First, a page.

'Because of the blitz in 1941 our house at 82 Medway Street was wrecked by the German Luftwaffe '

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'Because of the blitz in 1941 our house at 82 Medway Street was wrecked by the German Luftwaffe '


Hugh Duncan remembers the Blitz of 1941, when his family were evacuated near the Mourne Mountains and Carlingford Lough. He remembers enjoying his time in the country side learning how to fish and admiring the landscape. He remembers the American soldiers fondly as they gave the children sweets and gum which were rationed. They also got to see films, boxing matches and celebrities which were used to entertain the soldiers.


Hugh Duncan


Trinity College Dublin




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Hugh Duncan

Is Part Of

Adolescence and Early Adulthood


Life Story

Spatial Coverage

Rostreavor, Co. Down

Temporal Coverage


Life Story Item Type Metadata


Because of the blitz in 1941 our house at 82 Medway Street was wrecked by the German Luftwaffe. As our house was nearby the shipyard the blast from a German bomb damaged our house so badly we had to be evacuated to Killowen the next day. My Aunt Josie with her two children, Billy and Mary Hope came with us as their house in Newcastle Street was damaged also. None of our families will ever forget our stay as we surveyed the beauty of the Mourne mountains and Carlingford Lough, and seeking cows and sheep for the first time. We fished for crabs on a large rock and up them in pools on the rock and as the tide came in covering the rock the crabs we had caught were freed. We sailed wee boats made from driftwood for hours at a time. My brothers learned to swim, but I never could. It was a real delight to skim stones over the water and watch_�__�__�_..(words covered up by note) It was a sad day when because of family matters between my mother and Aunt Josie we had to move to May Cottage at Rostrevor Quay situated just beside the Great Northern Hotel. The cottage had been lived in by an elderly lady called Rose McGlade. There was religious pictures on all the walls. The view from May Cottage was stunning as we gazed over the lough to the Cooley Mountains in County Louth. But we never settled down. We weren't too long finding out that the beds were infested with fleas. Harry Mitchel the head forester and a lieutenant in the home guard got in touch with the commanding officer of the South Staffordshire Regiment billeted at the stables at Rostrevor Quay. The C.O. detailed some of his soldiers to disinfect and clean the mattresses and the entire house. We also were plagued by rats. We bought a spring trap and caught 19 rats in about a week. A barnyard at the back of the house where crushed oats, potatoes and marigold were stored were the cause of the infestation. We were very happy at May Cottage watching the soldiers singing and whistling and ringing as they marked along wearing steel helmets, gas masks, slung over their shoulders and wearing heavy leather boots. The marches were gruelling sometimes marching up to ten miles. Sometimes celebrities entertained the soldiers in an old garage at the quay and we were allowed to watch war films and boxing matches. This building also used as a cook house and a canteen. When the South Staffords left Rostrevor the Americans moved into their barracks. They were more come easy as they walked about in their leisure time; smoking cigars and chewing gum. In the field nearby our house they played baseball and at times allowed us to play with them. They were really friendly and gave us sweets and chewing gum. Sweets were rationed the same as everything else. Shortly after the American army left there was a feeling around of sadness. While they were in Rostrevor they gave a boost to the local shops. One favourite place to go was a little caf� at the back of the quays called the Anchor Caf�. It was badly affected by their departure. We received notice to move from May Cottage as the Farmer, Mr. Jennings, needed it because his byre man, Tommy Lunch was getting married and would need the house. However, when Mr. Jennings informed my mother that we could move to a cottage on the Fairy Glen, we were all pleased because it was nearer to our school and to the shops in the village. It was set in a beautiful environment with the Mourne Mountains rising up from the back of the house and the Kilbany River flowing past the front door, just a few feet away.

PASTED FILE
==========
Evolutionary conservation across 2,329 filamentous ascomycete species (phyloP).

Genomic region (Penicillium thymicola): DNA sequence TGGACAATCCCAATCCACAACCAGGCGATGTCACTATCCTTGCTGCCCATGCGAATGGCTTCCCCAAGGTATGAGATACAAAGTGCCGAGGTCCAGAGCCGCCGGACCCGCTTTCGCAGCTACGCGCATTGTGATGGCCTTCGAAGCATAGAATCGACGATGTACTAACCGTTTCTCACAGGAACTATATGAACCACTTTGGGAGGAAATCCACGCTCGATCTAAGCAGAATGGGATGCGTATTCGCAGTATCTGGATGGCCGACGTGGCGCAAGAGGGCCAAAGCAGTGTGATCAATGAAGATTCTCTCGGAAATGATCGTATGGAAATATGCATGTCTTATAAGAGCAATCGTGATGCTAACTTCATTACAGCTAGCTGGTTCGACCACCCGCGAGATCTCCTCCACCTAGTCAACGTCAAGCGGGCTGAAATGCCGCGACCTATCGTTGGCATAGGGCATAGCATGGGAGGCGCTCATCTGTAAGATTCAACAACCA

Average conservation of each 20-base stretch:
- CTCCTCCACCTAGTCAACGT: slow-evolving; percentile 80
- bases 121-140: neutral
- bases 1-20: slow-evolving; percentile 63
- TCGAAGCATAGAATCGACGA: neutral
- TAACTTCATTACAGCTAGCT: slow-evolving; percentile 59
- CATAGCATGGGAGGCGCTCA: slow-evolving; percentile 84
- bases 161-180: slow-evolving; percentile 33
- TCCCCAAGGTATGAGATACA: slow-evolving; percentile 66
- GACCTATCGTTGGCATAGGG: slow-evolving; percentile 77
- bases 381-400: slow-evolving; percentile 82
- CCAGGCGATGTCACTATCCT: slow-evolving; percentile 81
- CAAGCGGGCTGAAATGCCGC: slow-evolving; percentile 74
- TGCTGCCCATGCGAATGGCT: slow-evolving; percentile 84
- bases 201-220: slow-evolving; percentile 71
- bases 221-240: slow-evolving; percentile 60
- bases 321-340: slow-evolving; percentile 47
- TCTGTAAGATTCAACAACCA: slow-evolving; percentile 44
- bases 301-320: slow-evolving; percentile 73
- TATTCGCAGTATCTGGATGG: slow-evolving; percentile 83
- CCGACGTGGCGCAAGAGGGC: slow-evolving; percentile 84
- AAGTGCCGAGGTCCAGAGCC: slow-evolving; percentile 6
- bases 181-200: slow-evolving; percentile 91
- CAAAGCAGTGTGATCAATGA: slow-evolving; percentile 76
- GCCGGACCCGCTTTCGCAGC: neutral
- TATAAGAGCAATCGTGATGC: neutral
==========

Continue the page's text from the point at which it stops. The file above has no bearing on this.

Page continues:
Irish Research Council for Arts, Humanities & Social Sciences (IRCHSS)

Research Coordinator/P.I.

Dr Kathleen McTiernan (Trinity College Dublin)

Senior Research Associate

Dr Deirdre O'Donnell (Trinity College Dublin)


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